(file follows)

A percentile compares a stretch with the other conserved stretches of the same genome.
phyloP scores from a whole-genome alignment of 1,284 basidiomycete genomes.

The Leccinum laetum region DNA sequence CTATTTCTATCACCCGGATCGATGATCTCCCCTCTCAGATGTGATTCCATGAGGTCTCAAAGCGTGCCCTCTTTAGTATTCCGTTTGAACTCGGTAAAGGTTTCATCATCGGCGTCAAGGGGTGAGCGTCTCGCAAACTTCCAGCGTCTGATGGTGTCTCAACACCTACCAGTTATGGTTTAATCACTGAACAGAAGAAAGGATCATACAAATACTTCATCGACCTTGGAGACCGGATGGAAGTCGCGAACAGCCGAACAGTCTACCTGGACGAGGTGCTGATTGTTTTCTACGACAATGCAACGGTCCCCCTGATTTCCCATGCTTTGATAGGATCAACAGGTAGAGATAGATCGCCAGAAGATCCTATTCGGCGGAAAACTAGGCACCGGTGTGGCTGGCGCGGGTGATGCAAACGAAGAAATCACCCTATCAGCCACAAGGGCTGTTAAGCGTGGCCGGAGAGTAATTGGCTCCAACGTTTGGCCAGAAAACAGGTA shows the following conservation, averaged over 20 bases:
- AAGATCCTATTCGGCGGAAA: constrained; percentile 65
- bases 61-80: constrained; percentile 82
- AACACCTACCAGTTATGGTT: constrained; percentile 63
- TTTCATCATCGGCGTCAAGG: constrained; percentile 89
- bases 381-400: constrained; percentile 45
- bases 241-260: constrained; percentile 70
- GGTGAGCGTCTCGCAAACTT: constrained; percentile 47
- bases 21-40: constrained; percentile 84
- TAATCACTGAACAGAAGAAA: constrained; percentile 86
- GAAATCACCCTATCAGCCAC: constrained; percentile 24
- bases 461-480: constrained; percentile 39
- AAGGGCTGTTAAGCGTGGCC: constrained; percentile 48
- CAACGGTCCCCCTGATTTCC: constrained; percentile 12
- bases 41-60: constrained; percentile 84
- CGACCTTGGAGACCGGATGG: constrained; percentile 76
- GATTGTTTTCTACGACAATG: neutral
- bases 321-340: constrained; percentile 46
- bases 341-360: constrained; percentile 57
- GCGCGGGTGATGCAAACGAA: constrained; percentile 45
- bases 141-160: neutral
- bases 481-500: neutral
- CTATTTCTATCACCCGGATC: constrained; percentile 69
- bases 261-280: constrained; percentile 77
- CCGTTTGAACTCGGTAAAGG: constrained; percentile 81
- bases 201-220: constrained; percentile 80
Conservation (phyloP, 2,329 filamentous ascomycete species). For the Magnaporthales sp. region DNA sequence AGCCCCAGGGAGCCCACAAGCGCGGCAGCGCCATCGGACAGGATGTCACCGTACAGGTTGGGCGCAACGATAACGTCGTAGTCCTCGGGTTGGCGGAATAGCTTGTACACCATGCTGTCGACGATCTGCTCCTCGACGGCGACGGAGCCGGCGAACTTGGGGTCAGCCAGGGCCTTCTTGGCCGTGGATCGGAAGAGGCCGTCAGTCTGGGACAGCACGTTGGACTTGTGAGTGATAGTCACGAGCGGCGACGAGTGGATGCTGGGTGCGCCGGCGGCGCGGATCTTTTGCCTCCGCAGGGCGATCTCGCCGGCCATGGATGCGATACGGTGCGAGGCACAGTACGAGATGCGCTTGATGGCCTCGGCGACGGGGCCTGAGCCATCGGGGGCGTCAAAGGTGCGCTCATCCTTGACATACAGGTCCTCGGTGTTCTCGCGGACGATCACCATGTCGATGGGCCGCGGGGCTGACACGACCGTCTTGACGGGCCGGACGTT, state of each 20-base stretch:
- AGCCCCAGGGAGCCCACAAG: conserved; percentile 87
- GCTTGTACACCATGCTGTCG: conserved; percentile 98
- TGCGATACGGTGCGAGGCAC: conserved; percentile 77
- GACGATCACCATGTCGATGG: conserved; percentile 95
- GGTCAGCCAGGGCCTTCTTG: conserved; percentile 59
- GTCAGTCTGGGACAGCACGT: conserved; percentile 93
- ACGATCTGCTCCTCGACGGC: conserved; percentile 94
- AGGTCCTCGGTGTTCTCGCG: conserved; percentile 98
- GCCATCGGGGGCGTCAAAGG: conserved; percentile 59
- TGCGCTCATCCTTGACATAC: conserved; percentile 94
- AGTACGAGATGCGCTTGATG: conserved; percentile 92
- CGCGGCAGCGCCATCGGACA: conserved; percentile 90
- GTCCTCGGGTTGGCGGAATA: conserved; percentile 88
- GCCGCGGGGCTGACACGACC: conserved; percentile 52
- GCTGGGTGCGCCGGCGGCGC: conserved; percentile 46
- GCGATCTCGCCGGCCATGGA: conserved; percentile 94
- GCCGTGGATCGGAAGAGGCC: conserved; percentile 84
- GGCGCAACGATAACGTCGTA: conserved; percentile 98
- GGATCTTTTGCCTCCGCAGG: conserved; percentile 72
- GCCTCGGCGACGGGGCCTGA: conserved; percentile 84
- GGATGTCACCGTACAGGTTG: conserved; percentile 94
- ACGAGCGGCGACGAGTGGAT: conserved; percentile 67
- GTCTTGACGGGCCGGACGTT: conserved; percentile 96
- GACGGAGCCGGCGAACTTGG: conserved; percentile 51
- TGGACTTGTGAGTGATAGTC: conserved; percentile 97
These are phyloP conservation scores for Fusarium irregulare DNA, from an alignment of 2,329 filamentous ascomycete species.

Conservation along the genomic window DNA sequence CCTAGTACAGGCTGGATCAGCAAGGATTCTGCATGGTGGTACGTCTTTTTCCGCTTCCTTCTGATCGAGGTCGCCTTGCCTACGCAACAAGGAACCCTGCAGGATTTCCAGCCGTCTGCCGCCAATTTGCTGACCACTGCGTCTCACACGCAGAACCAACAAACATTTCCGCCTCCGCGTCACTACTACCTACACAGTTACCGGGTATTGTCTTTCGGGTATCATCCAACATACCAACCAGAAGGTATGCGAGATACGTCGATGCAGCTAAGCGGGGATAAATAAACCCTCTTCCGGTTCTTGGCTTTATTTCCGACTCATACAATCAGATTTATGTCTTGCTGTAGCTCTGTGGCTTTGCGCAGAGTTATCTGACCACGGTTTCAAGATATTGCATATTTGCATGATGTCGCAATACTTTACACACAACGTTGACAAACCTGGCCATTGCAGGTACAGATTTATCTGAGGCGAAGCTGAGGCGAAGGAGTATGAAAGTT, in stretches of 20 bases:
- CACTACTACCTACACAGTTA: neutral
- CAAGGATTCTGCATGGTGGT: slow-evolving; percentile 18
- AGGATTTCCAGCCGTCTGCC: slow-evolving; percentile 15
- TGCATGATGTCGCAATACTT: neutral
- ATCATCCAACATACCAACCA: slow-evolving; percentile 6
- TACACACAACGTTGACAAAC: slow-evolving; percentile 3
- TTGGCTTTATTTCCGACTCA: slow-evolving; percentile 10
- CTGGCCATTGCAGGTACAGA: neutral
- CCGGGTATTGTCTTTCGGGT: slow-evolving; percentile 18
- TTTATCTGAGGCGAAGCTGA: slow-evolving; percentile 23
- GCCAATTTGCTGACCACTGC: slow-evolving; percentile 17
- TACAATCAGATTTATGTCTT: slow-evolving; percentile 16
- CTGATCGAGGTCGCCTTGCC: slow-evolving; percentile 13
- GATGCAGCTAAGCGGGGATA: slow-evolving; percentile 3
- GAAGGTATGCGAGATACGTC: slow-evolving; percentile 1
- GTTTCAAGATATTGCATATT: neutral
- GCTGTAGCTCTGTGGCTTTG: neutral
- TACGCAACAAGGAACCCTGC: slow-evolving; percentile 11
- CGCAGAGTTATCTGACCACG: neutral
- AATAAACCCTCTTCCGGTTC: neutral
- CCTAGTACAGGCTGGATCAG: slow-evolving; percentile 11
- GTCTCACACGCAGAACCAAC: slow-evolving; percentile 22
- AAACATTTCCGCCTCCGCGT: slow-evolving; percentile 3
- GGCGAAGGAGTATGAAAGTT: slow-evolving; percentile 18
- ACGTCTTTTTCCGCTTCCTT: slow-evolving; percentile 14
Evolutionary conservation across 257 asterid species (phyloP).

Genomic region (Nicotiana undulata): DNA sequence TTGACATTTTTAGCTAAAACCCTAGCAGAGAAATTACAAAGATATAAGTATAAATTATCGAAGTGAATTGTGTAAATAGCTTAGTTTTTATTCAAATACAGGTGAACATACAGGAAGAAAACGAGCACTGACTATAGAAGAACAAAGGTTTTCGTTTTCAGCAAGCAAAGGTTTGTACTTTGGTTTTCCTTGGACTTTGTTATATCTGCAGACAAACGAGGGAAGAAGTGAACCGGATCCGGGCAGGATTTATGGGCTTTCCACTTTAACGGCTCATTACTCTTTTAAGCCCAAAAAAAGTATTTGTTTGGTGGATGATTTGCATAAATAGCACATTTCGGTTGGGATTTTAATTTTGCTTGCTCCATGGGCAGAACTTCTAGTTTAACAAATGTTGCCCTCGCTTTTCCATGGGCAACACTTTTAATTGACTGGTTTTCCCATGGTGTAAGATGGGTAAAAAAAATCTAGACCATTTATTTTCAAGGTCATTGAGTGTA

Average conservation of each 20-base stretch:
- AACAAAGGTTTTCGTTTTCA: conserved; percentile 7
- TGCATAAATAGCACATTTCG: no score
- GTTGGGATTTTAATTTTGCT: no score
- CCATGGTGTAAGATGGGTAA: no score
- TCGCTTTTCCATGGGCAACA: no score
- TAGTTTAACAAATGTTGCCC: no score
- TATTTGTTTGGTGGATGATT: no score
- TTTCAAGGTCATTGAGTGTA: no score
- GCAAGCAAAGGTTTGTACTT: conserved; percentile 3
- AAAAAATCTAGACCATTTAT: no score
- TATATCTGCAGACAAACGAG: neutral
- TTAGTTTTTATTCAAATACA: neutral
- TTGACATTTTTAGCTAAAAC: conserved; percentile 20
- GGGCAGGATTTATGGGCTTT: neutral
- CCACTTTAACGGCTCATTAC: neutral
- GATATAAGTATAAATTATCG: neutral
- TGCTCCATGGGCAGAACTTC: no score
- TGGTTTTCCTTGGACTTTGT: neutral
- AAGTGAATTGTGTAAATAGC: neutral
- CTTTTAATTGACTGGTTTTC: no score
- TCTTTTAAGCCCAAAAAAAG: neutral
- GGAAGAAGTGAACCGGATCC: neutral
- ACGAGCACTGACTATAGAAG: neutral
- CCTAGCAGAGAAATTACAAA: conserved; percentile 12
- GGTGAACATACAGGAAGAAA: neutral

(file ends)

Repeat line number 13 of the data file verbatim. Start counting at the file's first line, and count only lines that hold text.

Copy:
- GAAATCACCCTATCAGCCAC: constrained; percentile 24